Pompeo Says Trump Will ‘Walk Away’ if North Korea Deal Fails: ‘A Bad Deal Is Not an Option’

President Donald Trump walks across the South Lawn of the White House in Washington, Tuesd
AP Photo/Pablo Martinez Monsivais

WASHINGTON, DC — U.S. President Donald Trump’s administration is prepared to “walk away” from negotiations with North Korea if dictator Kim Jong-un refuses to take “credible steps” towards the “complete” denuclearization of the Korean Peninsula, Secretary of State Mike Pompeo told lawmakers Wednesday.

President Trump, who sold himself as a dealmaker on the campaign trail, has vowed not to settle for anything less than “full denuclearization.”

Echoing the commander-in-chief, Pompeo told the House Foreign Affairs Committee in written testimony:

Our top national security priority has been the de-nuclearization of Nort Korea. The maximum pressure campaign of diplomatic and economic sanctions is bearing fruit with the historic meeting set to take place on June 12th. This campaign has been undertaken in concert with an unprecedented number of allies and partners.

Our posture will not change until we see credible steps taken toward the complete, verifiable, and irreversible de-nuclearization of the Korean peninsula. We are clear-eyed about the regime’s history. It’s time to solve this once and for all. A bad deal is not an option. The American people are counting on us to get this right. If the right deal is not on the table, we will respectfully walk away.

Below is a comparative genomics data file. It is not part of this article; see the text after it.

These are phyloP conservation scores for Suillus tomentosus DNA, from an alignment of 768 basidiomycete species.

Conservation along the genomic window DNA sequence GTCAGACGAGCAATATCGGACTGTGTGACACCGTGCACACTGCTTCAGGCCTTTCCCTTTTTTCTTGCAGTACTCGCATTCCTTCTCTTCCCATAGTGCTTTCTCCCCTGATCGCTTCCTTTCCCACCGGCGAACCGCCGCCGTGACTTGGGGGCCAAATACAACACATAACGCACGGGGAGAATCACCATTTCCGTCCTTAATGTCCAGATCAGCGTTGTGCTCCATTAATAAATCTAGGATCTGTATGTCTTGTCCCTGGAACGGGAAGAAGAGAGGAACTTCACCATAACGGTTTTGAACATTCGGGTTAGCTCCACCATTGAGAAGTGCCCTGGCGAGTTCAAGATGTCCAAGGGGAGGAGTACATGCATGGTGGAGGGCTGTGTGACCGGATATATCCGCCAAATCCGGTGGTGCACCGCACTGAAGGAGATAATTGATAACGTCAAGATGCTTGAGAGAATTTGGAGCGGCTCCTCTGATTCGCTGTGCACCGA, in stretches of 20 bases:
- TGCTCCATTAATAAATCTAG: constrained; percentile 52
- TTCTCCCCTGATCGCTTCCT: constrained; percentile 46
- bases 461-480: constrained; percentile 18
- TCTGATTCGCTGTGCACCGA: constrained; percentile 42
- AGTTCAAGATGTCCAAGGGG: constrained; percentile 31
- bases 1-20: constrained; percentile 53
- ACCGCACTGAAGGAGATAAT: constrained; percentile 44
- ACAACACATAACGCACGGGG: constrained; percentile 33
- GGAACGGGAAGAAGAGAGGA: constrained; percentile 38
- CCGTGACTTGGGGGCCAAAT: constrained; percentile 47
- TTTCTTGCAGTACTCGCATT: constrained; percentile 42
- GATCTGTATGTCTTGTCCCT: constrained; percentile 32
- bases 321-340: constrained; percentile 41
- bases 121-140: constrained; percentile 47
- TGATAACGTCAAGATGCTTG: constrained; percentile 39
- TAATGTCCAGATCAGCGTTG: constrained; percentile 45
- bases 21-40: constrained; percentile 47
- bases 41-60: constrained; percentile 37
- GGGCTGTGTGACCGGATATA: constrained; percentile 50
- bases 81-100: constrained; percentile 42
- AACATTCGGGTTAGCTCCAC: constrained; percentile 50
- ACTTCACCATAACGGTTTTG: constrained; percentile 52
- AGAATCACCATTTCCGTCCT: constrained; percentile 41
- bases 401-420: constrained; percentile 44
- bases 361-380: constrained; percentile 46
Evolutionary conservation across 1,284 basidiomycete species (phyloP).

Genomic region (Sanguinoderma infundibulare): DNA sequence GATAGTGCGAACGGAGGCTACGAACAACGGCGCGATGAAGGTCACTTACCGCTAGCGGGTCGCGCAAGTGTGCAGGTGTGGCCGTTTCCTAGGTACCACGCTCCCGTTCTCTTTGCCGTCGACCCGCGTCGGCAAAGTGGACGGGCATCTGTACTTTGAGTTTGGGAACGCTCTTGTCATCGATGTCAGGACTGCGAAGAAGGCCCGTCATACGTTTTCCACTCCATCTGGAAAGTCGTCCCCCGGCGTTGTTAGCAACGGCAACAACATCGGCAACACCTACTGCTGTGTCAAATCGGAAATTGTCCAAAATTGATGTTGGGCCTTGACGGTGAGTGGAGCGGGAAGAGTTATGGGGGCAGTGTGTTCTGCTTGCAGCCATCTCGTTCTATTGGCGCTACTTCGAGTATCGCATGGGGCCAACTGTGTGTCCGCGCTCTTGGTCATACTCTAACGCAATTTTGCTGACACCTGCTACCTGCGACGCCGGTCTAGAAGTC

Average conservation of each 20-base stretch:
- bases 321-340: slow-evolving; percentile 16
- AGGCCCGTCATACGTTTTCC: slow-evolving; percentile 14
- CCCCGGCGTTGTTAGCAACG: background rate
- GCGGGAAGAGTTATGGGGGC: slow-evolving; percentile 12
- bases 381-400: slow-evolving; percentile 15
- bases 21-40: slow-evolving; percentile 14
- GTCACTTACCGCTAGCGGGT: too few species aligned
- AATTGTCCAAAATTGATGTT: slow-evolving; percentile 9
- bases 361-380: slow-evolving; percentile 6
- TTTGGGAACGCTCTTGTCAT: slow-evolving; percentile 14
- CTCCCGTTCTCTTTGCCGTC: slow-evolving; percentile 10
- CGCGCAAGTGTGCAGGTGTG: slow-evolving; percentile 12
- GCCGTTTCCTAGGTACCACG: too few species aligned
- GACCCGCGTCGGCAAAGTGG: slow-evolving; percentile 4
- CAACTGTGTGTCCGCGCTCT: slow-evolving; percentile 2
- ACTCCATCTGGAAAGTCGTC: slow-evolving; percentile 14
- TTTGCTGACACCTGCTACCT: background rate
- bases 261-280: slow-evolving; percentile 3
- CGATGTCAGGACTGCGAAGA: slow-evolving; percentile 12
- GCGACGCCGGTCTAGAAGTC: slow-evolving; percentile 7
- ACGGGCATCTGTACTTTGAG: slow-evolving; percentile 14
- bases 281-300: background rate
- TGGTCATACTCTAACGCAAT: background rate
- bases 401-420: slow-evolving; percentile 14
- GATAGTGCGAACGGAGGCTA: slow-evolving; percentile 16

Pompeo’s comments came ahead of the potentially unprecedented June 12 summit between President Trump and Kim that has been scheduled in the wake of the historic meeting between the two leaders of the Korean peninsula.

The American commander-in-chief is mainly expected to ask for “full denuclearization” in exchange for relief from international sanctions that have devastated North Korea and a U.S. promise not to invade.

While testifying, the secretary stressed that the Trump administration will keep the diplomatic and economic sanctions pressure on North Korea until the United States sees “credible steps taken toward the complete, verifiable, and irreversible denuclearization of the Korean peninsula.”

The State Department’s nearly $40 billion budget request for 2019 includes “$7.3 billion in security assistance [that] will help protect Americans at home and overseas,” the secretary told the lawmakers, adding:

The State Department will continue to lead international efforts to denuclearize North Korea and to prevent Iran and other actors from unlawfully acquiring weapons of mass destruction and their means of delivery while strengthening the capacity of partner nations to do so as well.

Despite claims to the contrary by Trump critics who are intent on denying the president even the semblance of credit for the upcoming talks, Pompeo suggested the first meeting in history between a sitting American president and the leader of North Korea is still on.

This month, North Korea did threaten to pull out of the upcoming meeting over U.S.-South Korea military drills.


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